Book Name: Anamika
Author: Meghnad Desai
Book Blurb: It is the eighteenth century. Emperor Aurangzeb has fallen, the Mughal Empire is a shadow of its former self, and India is rife with civil war. In these times of gardi, you’d have to be a lion to win power, and a wolf to keep it. When the beautiful Savitri, the only daughter of the Chief Minister of Purana Zilla, marries into a rich merchant household in Ranipur, she becomes Anamika. Her future seems assured—she is to bear her loving husband Abhi many children, eventually becoming the lady of the house and perpetuating the family’s fortunes.
But a tragic accident on their wedding day renders Abhi paraplegic, seemingly dooming their perfect future. Anamika still finds bliss in her love for her husband, but her in-laws’ unfulfilled dreams of progeny threaten to consume and destroy her.
But into her life enters Abdul—the illegitimate son of Shah Ahmad Khan, locked in a deadly war with his brother Hassan for the throne. This powerful, magnetic stranger upsets the balance of her everyday life, thrusting both Anamika and Abhi into a newfound world of intoxicating freedom, conflicting desires and deadly deceit.
Review: Anamika is a story set during the Mughal empire. The initial portrayal of Anamika is that of a docile woman, house-bound and someone who is supposed to play the role of a dutiful wife.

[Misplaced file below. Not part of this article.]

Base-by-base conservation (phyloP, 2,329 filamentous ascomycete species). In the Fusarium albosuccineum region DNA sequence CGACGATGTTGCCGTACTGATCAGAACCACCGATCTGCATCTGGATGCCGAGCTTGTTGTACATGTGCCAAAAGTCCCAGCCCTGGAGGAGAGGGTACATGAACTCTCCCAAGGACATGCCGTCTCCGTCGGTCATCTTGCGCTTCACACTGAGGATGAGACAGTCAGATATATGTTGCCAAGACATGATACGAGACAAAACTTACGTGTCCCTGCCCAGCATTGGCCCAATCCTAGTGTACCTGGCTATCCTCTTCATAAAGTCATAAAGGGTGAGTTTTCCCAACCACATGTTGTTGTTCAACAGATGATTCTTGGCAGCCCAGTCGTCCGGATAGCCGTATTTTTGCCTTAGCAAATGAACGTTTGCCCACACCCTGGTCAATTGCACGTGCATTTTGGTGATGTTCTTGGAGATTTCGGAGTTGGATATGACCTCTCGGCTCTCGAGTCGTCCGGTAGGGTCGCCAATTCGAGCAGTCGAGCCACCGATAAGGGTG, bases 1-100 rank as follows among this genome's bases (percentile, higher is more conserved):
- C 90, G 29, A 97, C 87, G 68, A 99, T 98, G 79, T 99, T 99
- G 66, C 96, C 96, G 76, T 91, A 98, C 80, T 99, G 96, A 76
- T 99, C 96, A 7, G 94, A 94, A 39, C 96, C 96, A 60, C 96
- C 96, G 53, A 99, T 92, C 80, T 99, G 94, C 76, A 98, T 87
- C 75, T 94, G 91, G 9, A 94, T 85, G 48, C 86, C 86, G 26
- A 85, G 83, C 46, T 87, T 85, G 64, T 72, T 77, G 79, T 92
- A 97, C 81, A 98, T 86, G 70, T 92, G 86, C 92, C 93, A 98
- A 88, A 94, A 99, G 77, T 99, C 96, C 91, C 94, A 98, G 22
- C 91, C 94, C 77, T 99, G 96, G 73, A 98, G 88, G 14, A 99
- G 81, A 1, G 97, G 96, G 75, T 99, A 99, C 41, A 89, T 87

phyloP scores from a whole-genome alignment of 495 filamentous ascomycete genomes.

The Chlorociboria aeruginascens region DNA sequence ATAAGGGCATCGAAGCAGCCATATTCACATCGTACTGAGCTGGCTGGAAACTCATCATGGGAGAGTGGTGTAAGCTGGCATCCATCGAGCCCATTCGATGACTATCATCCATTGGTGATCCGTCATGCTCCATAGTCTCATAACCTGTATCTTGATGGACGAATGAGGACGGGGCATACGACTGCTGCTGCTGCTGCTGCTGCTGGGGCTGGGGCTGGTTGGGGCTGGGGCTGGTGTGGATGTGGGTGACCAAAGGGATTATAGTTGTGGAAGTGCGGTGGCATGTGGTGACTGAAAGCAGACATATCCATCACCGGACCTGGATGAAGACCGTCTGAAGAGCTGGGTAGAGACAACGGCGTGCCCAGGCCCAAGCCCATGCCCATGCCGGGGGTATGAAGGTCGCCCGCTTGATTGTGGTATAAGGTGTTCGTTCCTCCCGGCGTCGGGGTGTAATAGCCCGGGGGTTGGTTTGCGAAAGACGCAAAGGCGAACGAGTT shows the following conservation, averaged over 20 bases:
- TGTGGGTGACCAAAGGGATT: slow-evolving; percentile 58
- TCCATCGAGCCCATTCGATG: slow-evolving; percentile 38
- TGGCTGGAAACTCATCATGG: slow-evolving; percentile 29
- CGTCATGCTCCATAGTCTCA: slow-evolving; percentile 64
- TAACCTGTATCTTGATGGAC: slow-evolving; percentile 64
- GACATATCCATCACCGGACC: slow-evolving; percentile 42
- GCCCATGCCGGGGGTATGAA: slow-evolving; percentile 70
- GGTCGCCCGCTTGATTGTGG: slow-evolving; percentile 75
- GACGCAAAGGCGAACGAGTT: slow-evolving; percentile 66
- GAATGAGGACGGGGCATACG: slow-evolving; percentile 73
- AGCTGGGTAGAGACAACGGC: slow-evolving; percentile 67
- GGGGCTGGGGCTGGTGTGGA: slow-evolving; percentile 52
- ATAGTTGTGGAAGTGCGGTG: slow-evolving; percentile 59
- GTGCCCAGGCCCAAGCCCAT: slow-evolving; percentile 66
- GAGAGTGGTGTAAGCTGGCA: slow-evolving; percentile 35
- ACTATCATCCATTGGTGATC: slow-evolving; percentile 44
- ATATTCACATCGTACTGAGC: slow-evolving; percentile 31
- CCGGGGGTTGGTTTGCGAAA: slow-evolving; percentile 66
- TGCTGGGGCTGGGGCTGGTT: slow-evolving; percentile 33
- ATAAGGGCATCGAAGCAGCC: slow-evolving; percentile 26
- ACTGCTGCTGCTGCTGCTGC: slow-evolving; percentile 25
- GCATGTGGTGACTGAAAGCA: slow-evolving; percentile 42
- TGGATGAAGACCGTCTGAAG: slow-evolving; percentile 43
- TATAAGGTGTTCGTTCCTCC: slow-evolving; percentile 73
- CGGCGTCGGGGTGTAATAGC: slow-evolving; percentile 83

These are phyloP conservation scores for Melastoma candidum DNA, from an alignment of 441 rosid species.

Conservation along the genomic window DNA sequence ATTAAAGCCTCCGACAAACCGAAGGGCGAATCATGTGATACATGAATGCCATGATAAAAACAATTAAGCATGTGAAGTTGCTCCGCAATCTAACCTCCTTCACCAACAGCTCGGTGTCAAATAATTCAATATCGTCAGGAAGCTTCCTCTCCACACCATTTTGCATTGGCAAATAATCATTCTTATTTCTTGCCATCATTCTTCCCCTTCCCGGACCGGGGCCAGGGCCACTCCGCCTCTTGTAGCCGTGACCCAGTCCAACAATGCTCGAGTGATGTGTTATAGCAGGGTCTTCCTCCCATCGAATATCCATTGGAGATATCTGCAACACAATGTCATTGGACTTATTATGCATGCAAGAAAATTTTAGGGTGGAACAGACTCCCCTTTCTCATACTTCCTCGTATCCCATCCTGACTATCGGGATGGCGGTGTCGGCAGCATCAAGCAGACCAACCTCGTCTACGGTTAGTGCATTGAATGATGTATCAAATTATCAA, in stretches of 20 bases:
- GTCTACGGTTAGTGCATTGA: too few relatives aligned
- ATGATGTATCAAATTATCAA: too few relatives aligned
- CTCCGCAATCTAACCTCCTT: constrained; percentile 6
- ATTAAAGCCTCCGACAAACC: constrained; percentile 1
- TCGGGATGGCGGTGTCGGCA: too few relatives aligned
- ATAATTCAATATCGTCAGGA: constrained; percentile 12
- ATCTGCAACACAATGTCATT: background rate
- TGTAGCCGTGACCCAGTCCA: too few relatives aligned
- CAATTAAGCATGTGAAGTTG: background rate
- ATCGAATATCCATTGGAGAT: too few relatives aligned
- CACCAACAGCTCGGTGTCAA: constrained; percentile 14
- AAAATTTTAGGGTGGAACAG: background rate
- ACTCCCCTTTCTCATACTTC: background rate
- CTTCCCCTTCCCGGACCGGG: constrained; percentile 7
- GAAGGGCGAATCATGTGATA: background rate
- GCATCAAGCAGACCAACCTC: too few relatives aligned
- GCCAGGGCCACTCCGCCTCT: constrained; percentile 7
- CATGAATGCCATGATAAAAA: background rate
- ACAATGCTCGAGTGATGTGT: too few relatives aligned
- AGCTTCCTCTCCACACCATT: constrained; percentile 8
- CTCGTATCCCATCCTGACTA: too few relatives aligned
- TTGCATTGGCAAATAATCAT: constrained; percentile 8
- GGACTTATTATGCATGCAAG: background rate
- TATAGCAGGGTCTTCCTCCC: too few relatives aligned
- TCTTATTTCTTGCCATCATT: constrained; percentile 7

An accident on the day of the wedding leaves her husband- Abhi bed-ridden. This leaves Anamika’s primary responsibility- of bearing a child and ensuring the legacy of the household, unfulfilled. The family and the village enters an upheaval of sorts by the arrival of Abdul who is fighting a battle for the throne and is after a brief encounter, besotted with Anamika.
Meghnad Desai writes well and creates a realistic Mughal world- believable to some extent. Mughal royal households were known for palace intrigues and the author manages to capture this aspect very well. The book relies more on characters and their exploits.
Anamika’s devotion and her plan to see her husband looked after and her schemes are a delight to read. Desperate situations demand desperate measures and the protagonist excels at it. The portrayal of women in Anamika is as headstrong, powerful women who are not afraid to use their sexuality when required.
Anamika is a book worth reading as good fiction centered around the Mughal period is tough to find even though the period was full of drama and there is enough material for a writer to explore. But most projects until now have bordered on historical accounts rather than weaving fictional works around this rich period of history. So Meghnad Desai has chosen the right theme and historical perspective.
At its heart, Anamika is perhaps a unique romantic story filled with palace intrigues and a parallel struggle for power between Abdul and Hassan, the illegitimate and legitimate sons respectively.
Will Anamika prevail? Will her schemes bear fruit?